Delighted Again and Again
Maybe it’s only repetition, an endless stream of dots and loops, bass and bass and bass and bass, again and again. But, if the repetition is of something beloved, does it bleed out its obnoxiousness? The electronic genre has always tested the limits of repetition, and often to great success, as EDC will have you know. Thousands flock regularly to hear stunning variations of the same songs if only because they are so pleasant. Ellen Allien tests the boundaries of repetition on the intriguing Nost, often pushing the repetitive structure of songs to the breaking point, but never quite crossing the threshold into the unlistenable.
The first song of the album, “Mind Journey,” is an exciting exercise in repetition that relies largely on its looped vocals and bass hum to generate an engaging musical spectacle that may veer into the overlong territory. Luckily the loops that comprise this track are soothing but danceable and contain a certain level of detail that will keep listeners glued to their headphones, ears straining to hear each individual note. The next standout is the extremely danceable “Jack My Ass,” which sounds exactly like hearing music on the wrong end of a club, distant and muffled but begging us to come closer. The song would be at home on any dance floor and may even be appreciated in some of the stranger stages at festival lineups. The repetition builds in layers — which does keep it from becoming uninteresting — but it is barely able to keep the listener active for the track’s entirety despite the exciting use of static wash and unique synth work. The follow-up to this song, “Call Me,” is equally interesting. Its creative use of repetition continues the trend, while hearkening back to the opener by including moments of vocals, helping to break up the loops.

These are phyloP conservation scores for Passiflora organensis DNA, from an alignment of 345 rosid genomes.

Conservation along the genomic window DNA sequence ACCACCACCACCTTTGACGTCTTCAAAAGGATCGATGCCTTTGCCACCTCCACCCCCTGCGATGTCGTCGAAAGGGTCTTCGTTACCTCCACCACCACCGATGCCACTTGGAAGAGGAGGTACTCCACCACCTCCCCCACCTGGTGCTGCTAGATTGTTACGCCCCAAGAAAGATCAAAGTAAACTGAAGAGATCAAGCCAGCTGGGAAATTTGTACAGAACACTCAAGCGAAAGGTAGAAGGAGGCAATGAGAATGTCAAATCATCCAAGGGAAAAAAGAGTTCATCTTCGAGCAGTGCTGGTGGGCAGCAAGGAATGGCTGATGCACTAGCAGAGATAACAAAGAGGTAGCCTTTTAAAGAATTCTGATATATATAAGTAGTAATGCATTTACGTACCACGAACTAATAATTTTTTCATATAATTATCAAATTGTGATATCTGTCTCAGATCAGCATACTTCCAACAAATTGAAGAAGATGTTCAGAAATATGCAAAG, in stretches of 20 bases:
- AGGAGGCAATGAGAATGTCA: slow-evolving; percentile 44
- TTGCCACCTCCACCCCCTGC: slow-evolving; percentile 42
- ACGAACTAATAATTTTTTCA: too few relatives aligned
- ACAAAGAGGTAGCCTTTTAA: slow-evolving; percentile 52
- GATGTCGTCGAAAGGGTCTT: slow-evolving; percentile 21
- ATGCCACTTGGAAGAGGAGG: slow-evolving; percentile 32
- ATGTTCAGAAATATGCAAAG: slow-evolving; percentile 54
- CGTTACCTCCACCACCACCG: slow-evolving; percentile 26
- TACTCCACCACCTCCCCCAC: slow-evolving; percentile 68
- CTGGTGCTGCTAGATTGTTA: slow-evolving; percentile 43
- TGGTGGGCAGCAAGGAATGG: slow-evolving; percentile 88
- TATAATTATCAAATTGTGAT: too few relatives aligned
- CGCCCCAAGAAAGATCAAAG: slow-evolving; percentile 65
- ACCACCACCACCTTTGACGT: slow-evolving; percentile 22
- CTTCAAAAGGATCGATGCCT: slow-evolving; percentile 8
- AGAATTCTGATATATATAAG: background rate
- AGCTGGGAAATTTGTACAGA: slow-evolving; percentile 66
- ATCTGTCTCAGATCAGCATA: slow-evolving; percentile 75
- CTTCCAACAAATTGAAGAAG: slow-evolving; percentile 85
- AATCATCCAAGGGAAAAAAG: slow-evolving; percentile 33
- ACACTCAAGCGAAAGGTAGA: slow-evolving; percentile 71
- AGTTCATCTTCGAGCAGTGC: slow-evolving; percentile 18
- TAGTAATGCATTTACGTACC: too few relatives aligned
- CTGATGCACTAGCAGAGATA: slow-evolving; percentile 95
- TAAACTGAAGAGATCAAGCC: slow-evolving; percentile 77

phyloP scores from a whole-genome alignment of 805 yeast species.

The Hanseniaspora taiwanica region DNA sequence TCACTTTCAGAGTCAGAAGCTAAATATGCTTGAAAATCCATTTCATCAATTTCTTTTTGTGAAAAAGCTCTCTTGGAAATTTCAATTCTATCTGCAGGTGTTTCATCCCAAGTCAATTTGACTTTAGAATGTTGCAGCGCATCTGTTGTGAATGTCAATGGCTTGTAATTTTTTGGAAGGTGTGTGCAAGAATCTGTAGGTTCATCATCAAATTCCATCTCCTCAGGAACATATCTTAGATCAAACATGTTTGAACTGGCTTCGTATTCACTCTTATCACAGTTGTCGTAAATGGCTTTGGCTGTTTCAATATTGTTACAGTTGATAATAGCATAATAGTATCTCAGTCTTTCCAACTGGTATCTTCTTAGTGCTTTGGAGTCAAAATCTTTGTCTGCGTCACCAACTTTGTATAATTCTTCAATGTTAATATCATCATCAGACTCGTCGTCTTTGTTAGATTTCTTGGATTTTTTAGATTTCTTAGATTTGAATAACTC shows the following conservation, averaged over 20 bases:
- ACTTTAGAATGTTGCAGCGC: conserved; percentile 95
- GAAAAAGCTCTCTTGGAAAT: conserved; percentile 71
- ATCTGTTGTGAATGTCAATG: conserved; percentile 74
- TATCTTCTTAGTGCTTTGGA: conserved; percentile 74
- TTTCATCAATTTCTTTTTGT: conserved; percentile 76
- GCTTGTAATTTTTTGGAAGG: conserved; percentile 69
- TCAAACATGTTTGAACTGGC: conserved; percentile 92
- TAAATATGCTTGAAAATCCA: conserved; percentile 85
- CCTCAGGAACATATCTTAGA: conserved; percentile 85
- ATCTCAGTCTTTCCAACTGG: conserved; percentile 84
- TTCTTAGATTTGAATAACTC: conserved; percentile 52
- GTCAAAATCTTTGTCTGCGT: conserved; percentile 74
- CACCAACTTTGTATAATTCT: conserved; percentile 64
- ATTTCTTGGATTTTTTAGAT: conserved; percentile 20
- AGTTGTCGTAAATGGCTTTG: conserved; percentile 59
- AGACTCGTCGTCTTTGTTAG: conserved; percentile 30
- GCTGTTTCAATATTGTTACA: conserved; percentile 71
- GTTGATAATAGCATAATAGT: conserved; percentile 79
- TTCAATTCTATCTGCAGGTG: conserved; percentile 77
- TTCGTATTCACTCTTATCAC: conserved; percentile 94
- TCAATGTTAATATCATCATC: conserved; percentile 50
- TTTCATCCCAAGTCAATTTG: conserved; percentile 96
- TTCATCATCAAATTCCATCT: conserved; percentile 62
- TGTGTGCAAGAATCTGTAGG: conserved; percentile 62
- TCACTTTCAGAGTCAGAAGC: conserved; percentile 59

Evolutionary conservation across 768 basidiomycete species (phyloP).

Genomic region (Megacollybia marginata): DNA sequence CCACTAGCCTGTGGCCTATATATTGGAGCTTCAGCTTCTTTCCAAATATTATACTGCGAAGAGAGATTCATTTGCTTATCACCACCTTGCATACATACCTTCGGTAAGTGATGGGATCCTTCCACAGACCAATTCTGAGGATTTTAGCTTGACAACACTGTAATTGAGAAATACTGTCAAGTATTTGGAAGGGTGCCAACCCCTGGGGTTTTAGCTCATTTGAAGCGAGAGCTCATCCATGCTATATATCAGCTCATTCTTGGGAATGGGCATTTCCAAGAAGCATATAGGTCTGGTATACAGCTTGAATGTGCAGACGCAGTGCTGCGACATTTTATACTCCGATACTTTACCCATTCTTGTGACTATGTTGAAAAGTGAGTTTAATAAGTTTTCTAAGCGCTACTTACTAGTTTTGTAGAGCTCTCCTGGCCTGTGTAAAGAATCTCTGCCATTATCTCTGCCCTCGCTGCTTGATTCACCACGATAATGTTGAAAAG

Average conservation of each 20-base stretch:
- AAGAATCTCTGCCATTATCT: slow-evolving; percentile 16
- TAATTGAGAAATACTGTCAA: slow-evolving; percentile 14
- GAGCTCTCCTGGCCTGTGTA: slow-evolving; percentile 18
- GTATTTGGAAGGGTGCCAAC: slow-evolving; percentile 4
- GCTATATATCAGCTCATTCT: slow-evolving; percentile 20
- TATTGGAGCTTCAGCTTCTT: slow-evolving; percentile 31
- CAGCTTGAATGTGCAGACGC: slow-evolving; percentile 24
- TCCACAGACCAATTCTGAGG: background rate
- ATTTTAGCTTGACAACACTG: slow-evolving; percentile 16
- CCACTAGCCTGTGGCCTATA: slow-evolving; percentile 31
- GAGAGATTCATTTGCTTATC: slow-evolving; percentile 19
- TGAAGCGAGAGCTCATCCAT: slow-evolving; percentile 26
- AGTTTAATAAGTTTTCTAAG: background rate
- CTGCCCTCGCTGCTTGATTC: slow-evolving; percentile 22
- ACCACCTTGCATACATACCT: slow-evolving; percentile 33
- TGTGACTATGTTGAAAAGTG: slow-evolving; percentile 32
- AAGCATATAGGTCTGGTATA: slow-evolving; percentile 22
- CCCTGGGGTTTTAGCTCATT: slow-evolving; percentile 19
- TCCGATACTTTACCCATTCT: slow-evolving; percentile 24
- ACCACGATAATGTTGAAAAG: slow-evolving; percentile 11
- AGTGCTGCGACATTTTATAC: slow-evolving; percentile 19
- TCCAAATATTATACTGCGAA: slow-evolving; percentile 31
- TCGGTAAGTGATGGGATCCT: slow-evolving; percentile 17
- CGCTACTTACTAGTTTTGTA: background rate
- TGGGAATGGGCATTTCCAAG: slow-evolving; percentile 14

However, it is at this point on the album where its main flaw becomes apparent: it cannot hold the attention of the casual listener. The loops typically do not build enough; this is not the repetition of house music or even of experimental artists like Blanck Mass, but is rather somewhere between the soundscape of club music and something one might hear from Clark — but far less dynamic. The album does manage to salvage itself on its closer, which features distant spoken vocals and a dreamy atmospheric backbone. This track is in fact so impressive that it forces the listener to wish that all of Nost would have been so ambient. Yet, when put together, the album is much more than the sum of its parts.
Hearing the same thing over and over again has sometimes been a lesson in patience. Nost rides the line — even the album cover features the use of a repetitive structure — and is well off for it. While there may be dull moments that are not consistent with the overall feel of the album or simply plod on for far too long, there are many more instances where the loops astonish the audience with their creativity and simplicity. The imaginative approach to loops and various genres of electronic music make this a must-listen for any fan of the genre, but it may be best left out of the hands of beginners who are looking for a more relatable structure.